Punishing Your Body

The jaw-dropping cache of documents made public by the Washington Post – [paywall]- and reported further in Ars Technica – can hardly be believed.

The article starts with this paragraph: “Between 2006 and 2012, opioid drug makers and distributors flooded the country with 76 billion pills of oxycodone and hydrocodone—highly addictive opioid pain medications that sparked the epidemic of abuse and overdoses that killed nearly 100,000 people in that time period.”

Should these prescriptions even be given?

Any medication that punishes the body when one tries to stop taking it needs to be prescribed with extreme caution.  The current and tragic opiate crisis is a direct result of such caution not being exercised.  As I explain in my book Anxiety: Debug It, Don’t Drug It, published by Rutherford Press, the next shoe to drop will be the massive over-prescription of benzodiazepines (“tranquilizers”) for anxiety.  Many people say these drugs are even harder to give up than opiates. Cognitive Behavioral Therapy (CBT) has a proven track record as being far more effective for treating anxiety than do these medications, especially over the long run.   Both the rationale for CBT’s application as well as a step-by-step process for enacting it also are outlined in my book.  :Dr. Michael Catchpole.

Squids and Free Will

(from Quantum Events)

The absolute quiet wakes Simion with a start. Not wanting to let the least bit of heat out of his sleeping bag, he moves very carefully to face the pingo’s door. It looks OK.

The little ceramic heater is clicking its way toward cold.

He makes a minor but critical adjustment to a flap of blanket that covers the back of his head, up to his night toque.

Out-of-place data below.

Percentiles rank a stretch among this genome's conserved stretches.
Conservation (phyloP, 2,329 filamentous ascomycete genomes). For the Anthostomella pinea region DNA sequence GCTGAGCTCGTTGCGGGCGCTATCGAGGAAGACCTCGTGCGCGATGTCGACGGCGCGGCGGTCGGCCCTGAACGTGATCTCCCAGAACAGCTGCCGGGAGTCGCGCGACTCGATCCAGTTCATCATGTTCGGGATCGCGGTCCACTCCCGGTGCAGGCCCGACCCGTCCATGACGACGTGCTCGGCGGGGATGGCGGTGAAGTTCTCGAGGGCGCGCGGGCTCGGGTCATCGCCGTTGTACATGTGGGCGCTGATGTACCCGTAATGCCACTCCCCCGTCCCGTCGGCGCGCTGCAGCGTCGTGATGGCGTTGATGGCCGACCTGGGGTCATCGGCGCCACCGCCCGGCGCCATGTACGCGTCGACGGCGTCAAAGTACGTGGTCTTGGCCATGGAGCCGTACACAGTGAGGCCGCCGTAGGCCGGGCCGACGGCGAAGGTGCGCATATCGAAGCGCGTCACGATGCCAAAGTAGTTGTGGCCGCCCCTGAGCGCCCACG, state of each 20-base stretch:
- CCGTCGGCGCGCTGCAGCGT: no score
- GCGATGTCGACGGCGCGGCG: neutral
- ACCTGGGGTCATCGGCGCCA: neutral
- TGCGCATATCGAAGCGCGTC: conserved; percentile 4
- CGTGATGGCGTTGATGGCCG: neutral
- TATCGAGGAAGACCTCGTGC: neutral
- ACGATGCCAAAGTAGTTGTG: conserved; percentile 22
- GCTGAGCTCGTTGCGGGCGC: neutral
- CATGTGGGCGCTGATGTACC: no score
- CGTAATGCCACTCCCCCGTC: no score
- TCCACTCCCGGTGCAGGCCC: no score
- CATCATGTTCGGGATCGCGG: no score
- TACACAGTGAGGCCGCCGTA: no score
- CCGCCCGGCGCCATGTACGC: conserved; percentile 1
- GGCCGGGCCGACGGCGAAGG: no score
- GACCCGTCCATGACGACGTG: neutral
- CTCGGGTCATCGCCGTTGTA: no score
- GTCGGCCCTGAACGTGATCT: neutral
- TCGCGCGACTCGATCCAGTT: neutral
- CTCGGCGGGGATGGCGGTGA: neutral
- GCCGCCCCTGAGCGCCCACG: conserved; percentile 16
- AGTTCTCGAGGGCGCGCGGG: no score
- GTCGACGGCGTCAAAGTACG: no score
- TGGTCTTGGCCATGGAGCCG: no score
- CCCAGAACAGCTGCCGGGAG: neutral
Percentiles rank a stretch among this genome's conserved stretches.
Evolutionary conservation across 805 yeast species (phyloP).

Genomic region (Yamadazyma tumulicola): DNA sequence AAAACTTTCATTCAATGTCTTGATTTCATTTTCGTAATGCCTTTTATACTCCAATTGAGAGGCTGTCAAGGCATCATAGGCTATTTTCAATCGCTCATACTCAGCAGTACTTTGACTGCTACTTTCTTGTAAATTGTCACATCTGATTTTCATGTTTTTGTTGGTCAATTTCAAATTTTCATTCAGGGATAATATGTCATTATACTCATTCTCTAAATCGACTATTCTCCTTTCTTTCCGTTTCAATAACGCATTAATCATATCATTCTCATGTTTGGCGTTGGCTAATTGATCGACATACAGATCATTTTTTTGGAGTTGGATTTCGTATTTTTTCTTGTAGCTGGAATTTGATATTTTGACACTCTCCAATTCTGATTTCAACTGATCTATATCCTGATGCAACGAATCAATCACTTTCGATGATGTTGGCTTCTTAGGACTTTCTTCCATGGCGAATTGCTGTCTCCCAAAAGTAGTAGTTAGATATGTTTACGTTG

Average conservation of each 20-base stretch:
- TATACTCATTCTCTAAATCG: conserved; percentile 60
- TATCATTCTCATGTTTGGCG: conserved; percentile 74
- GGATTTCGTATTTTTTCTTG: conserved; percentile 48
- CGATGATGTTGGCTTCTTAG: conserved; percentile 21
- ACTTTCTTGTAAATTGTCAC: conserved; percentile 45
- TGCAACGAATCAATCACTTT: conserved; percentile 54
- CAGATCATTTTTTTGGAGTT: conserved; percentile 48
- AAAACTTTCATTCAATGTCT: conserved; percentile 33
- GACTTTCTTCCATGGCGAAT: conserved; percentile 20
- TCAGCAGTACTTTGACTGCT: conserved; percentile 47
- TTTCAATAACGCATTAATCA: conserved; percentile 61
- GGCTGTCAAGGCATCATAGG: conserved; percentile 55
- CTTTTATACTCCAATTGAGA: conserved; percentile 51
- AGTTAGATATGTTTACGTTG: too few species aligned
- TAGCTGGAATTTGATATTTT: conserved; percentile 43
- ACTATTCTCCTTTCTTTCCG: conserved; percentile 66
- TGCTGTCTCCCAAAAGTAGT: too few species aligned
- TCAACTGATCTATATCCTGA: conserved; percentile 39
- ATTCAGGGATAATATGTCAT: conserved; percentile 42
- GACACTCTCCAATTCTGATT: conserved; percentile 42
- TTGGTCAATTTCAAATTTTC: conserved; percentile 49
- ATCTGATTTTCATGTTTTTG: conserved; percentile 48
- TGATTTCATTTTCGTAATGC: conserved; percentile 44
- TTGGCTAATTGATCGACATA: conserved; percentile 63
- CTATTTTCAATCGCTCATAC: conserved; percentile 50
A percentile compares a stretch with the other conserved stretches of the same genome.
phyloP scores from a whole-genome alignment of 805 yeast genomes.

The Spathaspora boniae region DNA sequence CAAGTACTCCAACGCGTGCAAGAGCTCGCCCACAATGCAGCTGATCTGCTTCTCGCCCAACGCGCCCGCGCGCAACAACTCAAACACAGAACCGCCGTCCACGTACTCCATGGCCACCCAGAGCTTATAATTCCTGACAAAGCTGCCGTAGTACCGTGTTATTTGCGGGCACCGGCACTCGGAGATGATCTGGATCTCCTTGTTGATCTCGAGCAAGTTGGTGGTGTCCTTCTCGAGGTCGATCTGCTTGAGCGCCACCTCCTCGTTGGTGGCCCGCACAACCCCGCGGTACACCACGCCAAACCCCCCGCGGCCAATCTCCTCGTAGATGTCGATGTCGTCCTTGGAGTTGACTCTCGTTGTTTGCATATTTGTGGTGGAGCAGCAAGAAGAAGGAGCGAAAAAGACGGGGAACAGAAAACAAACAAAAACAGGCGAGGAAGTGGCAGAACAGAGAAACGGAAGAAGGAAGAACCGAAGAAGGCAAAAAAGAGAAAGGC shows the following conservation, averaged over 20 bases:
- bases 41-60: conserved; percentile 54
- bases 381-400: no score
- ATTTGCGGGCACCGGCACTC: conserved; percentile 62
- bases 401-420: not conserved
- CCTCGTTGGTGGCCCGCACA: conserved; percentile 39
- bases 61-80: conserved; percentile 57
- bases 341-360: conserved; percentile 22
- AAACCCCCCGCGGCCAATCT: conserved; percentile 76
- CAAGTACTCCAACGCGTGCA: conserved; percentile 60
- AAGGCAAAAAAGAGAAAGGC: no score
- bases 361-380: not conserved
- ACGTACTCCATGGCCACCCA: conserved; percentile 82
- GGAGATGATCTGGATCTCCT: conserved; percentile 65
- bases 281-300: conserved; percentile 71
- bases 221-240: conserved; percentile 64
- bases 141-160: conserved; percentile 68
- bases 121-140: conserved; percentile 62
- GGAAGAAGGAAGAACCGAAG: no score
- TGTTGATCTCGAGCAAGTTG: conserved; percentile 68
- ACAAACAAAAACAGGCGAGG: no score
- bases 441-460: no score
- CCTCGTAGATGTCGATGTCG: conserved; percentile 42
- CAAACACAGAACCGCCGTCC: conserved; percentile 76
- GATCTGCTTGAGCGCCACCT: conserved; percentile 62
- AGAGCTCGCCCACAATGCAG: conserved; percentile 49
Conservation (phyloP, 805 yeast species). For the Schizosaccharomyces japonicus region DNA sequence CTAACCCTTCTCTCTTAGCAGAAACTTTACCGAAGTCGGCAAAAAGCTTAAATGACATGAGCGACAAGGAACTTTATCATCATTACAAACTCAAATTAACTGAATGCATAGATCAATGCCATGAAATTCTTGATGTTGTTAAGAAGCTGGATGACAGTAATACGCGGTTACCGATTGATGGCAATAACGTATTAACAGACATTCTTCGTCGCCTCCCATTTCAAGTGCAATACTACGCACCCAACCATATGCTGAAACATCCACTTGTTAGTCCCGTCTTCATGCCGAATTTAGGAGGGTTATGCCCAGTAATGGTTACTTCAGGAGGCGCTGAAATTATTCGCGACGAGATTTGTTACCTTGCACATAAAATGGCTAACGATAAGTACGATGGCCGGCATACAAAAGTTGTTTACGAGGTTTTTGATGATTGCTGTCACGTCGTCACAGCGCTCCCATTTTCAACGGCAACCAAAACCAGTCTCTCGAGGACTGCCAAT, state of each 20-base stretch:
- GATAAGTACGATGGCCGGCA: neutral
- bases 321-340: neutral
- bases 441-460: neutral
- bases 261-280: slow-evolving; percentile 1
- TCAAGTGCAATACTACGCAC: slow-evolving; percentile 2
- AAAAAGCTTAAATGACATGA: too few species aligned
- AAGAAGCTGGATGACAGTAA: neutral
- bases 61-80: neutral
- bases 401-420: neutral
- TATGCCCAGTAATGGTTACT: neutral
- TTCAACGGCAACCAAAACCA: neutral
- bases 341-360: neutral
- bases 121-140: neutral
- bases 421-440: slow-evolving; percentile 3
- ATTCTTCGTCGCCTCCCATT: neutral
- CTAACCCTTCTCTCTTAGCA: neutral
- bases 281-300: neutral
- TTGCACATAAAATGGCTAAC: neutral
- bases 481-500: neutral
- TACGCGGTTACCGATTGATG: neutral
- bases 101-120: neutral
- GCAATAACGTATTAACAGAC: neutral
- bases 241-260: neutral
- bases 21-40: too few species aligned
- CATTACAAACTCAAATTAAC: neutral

Minutes, or tens of minutes, go by. Simion goes over in his mind what happened during the day; what he could have done better; what he wished he had been quicker about doing; the hot, monstrous mouth that was inches from his neck…

“This is going to be one of those long nights,” he mumbles.

“Dah,” answers Andrei.

“You awake too?”

“Heater wake me. Click, click, click. Never end. Get warm, get cold. You snore. Never end.”

Smiling, “I try hard. Perhaps if I lay on my back I can manage to let out some formidable snorts for you… At least it could keep the animals away.” Simion debates whether he should speak frankly. Something, anything to take his mind off that hot gaping mouth.


“Still here, my friend.”

Pensively, “Good… Do you ever wonder, ah, if people can hear, like, what…” He trails off.

“Like what what?”

“Things have happened to me, sometimes, so that I’m certain that, well, people can sometimes hear some of what I think.”

Andrei tries to remember the word. “Telepathy.”

“Yeah. Probably silly…”

“Know about squid?”

“Eight slithery tentacles; good camouflage; whales consider them a delicacy.”

“Speak with colour. Every cell on skin can change colour and, and texture. When nearby squid look sexy, colour shimmers in pattern. When food come in big bunch, squid tells other squid with shades of colour. When you catch squid for table, turn red ‘cause it mad as hell. Very smart – to control all of skin needs lots of neurons.”

“I didn’t know that, Andrei. I promise, the next time I have sushi, I’ll give it some thought.”

“What about colour-blind squid?”


“What if one squid see no colour? Only grey. This squid see other squid talk and do thing, but colour-blind squid only see grey. Think other squid know what they say ‘cause of telepathy. Must be something like telepathy, ‘cause language of grey say little. Everybody must speak with telepathy, he think. He is wrong.”